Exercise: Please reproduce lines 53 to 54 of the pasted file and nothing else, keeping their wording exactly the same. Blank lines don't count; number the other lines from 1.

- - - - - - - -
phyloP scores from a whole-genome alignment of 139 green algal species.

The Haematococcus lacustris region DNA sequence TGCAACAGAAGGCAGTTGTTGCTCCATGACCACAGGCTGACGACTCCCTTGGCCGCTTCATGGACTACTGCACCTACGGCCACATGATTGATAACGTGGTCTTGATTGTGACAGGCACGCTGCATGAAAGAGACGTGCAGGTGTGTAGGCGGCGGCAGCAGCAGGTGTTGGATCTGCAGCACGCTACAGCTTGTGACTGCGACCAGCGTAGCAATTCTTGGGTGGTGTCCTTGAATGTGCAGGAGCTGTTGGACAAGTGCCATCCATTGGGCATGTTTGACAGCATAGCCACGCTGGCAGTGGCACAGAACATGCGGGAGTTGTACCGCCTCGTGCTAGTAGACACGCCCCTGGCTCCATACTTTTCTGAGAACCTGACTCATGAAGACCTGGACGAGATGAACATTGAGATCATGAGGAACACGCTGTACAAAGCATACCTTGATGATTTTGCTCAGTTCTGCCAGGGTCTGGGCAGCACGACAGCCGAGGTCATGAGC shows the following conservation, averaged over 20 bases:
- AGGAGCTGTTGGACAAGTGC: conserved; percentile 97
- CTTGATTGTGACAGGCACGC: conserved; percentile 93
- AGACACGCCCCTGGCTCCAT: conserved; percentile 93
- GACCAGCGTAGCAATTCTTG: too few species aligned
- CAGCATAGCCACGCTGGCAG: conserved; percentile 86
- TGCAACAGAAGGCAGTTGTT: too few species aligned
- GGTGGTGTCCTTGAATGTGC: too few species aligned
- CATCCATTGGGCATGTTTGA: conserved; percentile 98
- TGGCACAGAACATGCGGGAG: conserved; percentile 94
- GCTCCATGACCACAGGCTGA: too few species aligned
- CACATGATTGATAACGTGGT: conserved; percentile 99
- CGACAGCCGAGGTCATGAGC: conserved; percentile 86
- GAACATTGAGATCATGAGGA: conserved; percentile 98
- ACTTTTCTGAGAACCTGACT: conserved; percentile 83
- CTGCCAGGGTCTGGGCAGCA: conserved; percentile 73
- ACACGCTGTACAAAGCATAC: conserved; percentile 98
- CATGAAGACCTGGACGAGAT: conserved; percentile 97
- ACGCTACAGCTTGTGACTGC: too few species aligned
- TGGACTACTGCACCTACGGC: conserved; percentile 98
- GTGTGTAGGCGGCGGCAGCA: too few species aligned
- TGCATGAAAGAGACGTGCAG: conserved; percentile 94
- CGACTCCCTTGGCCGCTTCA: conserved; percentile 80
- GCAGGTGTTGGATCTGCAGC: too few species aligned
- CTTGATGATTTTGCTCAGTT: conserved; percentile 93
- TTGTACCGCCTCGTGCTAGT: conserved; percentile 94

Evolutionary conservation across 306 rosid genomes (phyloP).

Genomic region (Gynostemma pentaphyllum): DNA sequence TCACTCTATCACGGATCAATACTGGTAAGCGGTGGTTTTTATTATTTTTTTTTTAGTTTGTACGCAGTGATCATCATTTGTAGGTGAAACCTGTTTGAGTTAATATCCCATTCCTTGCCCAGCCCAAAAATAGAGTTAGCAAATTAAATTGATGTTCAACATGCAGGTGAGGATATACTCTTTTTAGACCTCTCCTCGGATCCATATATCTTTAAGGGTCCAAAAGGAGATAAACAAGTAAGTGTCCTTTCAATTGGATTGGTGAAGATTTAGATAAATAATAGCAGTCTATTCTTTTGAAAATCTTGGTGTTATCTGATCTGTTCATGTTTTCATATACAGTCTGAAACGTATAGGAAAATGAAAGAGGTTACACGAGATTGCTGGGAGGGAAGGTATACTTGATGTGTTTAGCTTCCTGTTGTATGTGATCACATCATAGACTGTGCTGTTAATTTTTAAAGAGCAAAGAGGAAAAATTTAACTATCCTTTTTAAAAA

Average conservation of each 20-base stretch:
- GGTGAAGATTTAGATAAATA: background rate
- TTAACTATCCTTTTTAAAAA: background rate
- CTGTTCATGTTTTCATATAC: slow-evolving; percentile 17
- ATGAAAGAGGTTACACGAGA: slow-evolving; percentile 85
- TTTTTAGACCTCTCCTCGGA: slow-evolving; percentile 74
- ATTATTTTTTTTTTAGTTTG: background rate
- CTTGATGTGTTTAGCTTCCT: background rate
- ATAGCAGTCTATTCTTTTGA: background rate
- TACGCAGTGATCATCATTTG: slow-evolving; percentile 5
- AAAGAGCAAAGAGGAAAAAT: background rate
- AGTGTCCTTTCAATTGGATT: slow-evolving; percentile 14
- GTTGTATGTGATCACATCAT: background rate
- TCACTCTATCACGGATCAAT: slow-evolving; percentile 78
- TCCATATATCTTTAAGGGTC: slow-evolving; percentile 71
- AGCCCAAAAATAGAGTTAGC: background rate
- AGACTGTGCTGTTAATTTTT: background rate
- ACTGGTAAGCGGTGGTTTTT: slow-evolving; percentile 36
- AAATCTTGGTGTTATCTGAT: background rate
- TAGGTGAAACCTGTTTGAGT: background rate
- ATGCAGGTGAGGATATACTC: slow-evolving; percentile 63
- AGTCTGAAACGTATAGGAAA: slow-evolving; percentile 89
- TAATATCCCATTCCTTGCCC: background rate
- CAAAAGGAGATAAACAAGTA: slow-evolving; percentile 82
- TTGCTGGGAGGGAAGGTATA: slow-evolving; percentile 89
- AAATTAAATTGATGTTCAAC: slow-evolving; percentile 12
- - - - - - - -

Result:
- CAAAAGGAGATAAACAAGTA: slow-evolving; percentile 82
- TTGCTGGGAGGGAAGGTATA: slow-evolving; percentile 89